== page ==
The 10 Bay Area Restaurants and Meals We Loved Most in 2021
There’s never been a better to-do list
Usually at this time of year, we’ll look back on a bevy of new openings and declare our favorites. This time around — when simply keeping a restaurant afloat seems like a positively Herculean task — we wanted to take a slightly different tack, and simply celebrate the spots that fed us best this year.
So let’s check in on the owners and chefs throwing everything they’ve got into their work. How’d they make it through?
Note: This is a highly personal list — the places we take friends when they visit from out of town. Below, five restaurants we love, plus five meals we can’t wait to have again.
Why here: Our nicest, lowest-key lunch of the summer (low-key in the best possible way, in the sense that we could hide in a corner by ourselves and gnaw away at our sandwich in peace) was at Souvla, Hayes Valley’s finest (and most casual) fine-casual Greek establishment. “We closed our restaurants for 115 days at the start of the pandemic and kept our team together, paid and insured throughout,” said Charles Bililies, Souvla’s CEO and founder. “We knew we needed to re-open, not only for the viability and future of the business, but also because we know that thousands in San Francisco and the Bay Area at large rely on us for wholesome, and convenient meals each and every day.” (We can attest to both the wholesomeness and the convenience.)
Order this: Obvs, the sandwich (we prefer the one with Snake River Farms pork shoulder), the Greek fries with olive oil and lemon, plus the orange soda, which we’ve been trying to track down on Beverage Universe forever.
House of Better
Why here: Our favorite “What’s that?” moment of the year came courtesy of Trevor Logan (of Green Chile Kitchen fame) and his Fire Cider Wellness Tonic, with apple cider vinegar, honey, turmeric, ginger, horseradish, not soon after the opening of this exceptionally cheerful Calistoga eatery. “Things will not be done in the same way as before, and that’s OK, and we remember to find gratitude for the smaller things.” Trevor, we are grateful for your Fire Cider (and pies, obviously the pies, too).
Order this: Pies in advance! Also the grilled fish tacos with pickled onions, chipotle crema, habanero salsa, jicama slaw, and anasazi beans, plus the red and green chile nachos with carne asada.
Why here: We did a lot of complaining when the Church Street Burgermeister folded — until Beit Rima took flight on the same spot (by now, you probably know that Samir Mogannam is the son of the guy who owned the Burgermeister chainlet, and the titular Rima is his mom — it’s all in the family here). Everyone’s favorite “Arabic comfort food” is worth all the accolades. “It has been tough getting through the pandemic but thanks to our customers’ support, we made it through,” Samir told us. Now go buy some gift cards!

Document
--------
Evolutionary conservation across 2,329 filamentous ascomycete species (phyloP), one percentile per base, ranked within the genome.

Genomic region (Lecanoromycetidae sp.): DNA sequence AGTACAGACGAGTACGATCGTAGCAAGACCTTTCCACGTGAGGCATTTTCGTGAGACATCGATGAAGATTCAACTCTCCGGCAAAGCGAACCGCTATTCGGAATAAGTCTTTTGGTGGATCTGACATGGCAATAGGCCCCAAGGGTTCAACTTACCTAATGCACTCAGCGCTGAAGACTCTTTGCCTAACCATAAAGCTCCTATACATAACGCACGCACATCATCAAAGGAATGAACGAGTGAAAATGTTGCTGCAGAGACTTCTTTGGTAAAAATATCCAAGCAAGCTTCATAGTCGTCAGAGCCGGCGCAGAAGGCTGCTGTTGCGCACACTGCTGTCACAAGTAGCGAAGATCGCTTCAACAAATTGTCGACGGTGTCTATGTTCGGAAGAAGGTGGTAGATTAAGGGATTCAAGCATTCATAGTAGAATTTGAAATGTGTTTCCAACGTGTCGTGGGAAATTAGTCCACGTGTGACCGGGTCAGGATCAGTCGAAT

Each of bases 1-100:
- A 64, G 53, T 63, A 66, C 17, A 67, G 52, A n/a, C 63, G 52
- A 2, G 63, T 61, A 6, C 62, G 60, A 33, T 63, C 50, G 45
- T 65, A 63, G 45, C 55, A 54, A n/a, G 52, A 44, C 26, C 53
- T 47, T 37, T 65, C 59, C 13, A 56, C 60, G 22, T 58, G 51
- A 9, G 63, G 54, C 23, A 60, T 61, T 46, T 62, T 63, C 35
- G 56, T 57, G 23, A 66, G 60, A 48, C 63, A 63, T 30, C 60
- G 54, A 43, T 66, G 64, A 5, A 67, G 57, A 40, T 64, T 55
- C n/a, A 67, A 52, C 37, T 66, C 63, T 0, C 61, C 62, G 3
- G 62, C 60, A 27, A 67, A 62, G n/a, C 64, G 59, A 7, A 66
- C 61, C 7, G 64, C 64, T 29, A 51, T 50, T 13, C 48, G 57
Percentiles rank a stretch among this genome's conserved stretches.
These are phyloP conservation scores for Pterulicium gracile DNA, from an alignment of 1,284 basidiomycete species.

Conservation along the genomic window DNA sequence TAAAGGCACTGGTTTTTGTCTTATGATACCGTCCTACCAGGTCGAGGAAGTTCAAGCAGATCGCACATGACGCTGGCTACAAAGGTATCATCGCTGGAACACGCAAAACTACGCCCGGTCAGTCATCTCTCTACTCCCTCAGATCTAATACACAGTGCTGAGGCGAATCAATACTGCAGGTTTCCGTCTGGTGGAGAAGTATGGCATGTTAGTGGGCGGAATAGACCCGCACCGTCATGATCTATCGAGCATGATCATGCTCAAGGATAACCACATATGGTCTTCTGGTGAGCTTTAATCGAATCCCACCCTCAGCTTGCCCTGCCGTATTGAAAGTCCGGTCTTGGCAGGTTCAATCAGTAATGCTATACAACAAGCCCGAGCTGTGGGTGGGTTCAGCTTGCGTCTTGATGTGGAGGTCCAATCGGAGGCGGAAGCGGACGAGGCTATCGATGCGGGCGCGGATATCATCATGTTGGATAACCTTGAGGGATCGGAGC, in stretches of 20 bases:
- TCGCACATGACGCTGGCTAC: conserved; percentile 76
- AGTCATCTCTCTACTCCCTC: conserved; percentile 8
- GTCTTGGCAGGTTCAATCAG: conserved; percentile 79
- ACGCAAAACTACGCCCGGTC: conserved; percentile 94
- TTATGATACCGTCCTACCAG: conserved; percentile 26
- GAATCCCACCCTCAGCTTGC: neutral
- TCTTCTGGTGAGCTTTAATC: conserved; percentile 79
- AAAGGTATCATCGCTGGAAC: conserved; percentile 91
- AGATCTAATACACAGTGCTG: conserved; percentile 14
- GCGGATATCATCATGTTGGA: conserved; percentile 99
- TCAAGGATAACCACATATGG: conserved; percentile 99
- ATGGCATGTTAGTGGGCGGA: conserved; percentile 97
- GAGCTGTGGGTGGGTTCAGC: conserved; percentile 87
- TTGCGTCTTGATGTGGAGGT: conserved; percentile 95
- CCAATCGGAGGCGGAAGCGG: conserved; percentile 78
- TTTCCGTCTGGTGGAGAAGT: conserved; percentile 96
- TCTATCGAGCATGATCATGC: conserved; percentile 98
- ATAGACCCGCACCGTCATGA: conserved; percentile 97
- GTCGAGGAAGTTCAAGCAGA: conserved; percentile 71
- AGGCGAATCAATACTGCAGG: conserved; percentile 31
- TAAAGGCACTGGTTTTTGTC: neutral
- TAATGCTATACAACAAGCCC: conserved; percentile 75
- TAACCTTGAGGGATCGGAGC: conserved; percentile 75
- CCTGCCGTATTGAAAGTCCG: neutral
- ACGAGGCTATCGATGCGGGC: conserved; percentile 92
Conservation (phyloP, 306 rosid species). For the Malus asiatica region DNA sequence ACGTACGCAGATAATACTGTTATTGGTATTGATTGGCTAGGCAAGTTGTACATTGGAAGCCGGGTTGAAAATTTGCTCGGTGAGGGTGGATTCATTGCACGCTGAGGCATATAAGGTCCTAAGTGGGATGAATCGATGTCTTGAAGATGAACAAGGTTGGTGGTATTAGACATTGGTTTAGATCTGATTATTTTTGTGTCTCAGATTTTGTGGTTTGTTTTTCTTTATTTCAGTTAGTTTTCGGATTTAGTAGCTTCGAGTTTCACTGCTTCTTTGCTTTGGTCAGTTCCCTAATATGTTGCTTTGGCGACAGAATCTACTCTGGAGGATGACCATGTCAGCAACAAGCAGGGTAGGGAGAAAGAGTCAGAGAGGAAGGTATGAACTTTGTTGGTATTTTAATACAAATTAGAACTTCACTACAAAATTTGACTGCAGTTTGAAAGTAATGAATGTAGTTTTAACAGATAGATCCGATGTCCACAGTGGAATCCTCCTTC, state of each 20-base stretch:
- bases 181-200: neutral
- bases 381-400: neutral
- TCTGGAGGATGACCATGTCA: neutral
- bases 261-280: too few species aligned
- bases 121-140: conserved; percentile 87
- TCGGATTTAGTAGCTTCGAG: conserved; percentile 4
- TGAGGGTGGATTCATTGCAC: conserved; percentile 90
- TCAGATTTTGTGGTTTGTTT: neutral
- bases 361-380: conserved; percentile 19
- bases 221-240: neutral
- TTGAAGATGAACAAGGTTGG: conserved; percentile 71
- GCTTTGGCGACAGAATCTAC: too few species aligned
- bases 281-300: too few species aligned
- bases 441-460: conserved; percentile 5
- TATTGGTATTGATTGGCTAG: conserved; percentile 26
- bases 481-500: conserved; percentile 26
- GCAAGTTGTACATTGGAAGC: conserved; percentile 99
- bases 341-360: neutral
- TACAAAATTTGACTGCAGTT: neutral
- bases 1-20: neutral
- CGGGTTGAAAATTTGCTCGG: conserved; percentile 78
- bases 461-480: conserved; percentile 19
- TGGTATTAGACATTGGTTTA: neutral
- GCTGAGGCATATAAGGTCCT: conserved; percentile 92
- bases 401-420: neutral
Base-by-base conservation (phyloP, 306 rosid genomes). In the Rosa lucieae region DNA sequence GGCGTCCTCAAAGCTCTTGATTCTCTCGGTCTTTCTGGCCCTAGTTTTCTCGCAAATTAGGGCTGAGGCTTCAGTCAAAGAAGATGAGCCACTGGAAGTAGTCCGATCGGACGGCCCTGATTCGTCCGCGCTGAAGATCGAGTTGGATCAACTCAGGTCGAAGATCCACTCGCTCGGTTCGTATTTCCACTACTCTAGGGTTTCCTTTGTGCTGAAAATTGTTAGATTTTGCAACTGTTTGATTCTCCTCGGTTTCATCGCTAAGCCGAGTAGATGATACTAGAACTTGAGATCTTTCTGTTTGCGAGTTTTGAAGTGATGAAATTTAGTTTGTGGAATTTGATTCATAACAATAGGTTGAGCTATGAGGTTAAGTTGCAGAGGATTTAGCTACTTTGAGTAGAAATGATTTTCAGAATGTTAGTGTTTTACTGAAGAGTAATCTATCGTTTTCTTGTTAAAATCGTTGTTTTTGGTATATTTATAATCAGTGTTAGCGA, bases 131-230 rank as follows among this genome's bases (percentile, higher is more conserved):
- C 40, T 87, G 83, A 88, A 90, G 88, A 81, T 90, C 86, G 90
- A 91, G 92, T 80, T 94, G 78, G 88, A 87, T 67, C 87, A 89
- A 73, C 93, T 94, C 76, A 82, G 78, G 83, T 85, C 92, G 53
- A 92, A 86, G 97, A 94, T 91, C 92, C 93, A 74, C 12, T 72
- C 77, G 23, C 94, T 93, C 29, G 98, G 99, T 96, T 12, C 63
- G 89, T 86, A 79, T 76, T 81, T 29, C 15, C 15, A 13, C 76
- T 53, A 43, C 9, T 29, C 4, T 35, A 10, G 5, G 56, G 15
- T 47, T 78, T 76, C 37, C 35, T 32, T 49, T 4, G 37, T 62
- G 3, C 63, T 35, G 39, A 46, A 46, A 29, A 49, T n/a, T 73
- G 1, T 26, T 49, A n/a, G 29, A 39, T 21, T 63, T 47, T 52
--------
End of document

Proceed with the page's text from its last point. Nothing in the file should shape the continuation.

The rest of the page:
Order this: How about the grilled hanger steak with smoked freekeh, green zhug, and marash? Or the mezze plate with baked halloumi (the best of all cheeses), jalapeno, Meyer lemon and herbs?
Why here: As a special-occasion spot with killer views, Waterbar is heaven on earth for anyone who wants something called a “Shellfish Indulgence” (with blue crab, lobster, ahi tartare, tiger prawns, clams, oysters and snow crab) in their heaven. “The spirit of hospitality that drives us to make our guests happy,” says managing partner Pete Sittnick. “This is what we missed so dearly when we were shut down — it was still challenging and grueling, yet getting back to being a restaurant was comforting.”
Order this: Well, if you’re not getting the Shellfish Indulgence, we recommend the pan-roasted black cod — caught near Fort Bragg — with wild mushroom raviolo.
Why here: Carrie and Rupert Blease pulled off one of the year’s more interesting pivots, shuttering the Michelin-starred Lord Stanley in favor of Turntable and its line-up of new-to-us chefs. (The first series featured Argentine chefs.) “By transitioning into Turntable, we are able to offer our guests something different and exciting each month, while maintaining the comfort of visiting the same space and seeing the same staff,” says Carrie Blease.
Order this: Really, whatever they’re offering. Through January, Turntable is led by Sebastian Pourrat, the Basque Country-born French chef whose menu includes San Sebastian-style stuffed crab and burnt Basque cheesecake ice cream. The whole point of Turntable: Follow wherever they lead.
And our five favorite meals …
1. For us, Pizzeria Delfina will forever be the place where a date once told us we were bad at making eye contact “and it gets worse the more intricate the thought you are trying to process” (lol). That unpleasantness won’t stop us from going back — including to pick up the retail-only Solstice pie, with Journeyman nduja, winter chicory, roasted onion, mozzarella, caciocavallo and tomato.
2. Che Fico chef David Nayfeld told us how to make his lasagna at home — we’re pretty confident he’s still better at making pasta than we are, which is why we’ll be back for his tagliatelle al ragu.
3. Everyone has a go-to dim sum place in town. Ours is Good Luck Dim Sum (736 Clement St.), and not (only) because it is right down the block from the Green Apple. (Also because of the steamed shrimp dumplings.)
4. Can we just get this (A5 ribeye wagyu with tomato salad from David Barzelay and Lazy Bear) every night until we die?
5. Just a giant plate of enchiladas from Taqueria Vallarta, please, and all will be right with the world.
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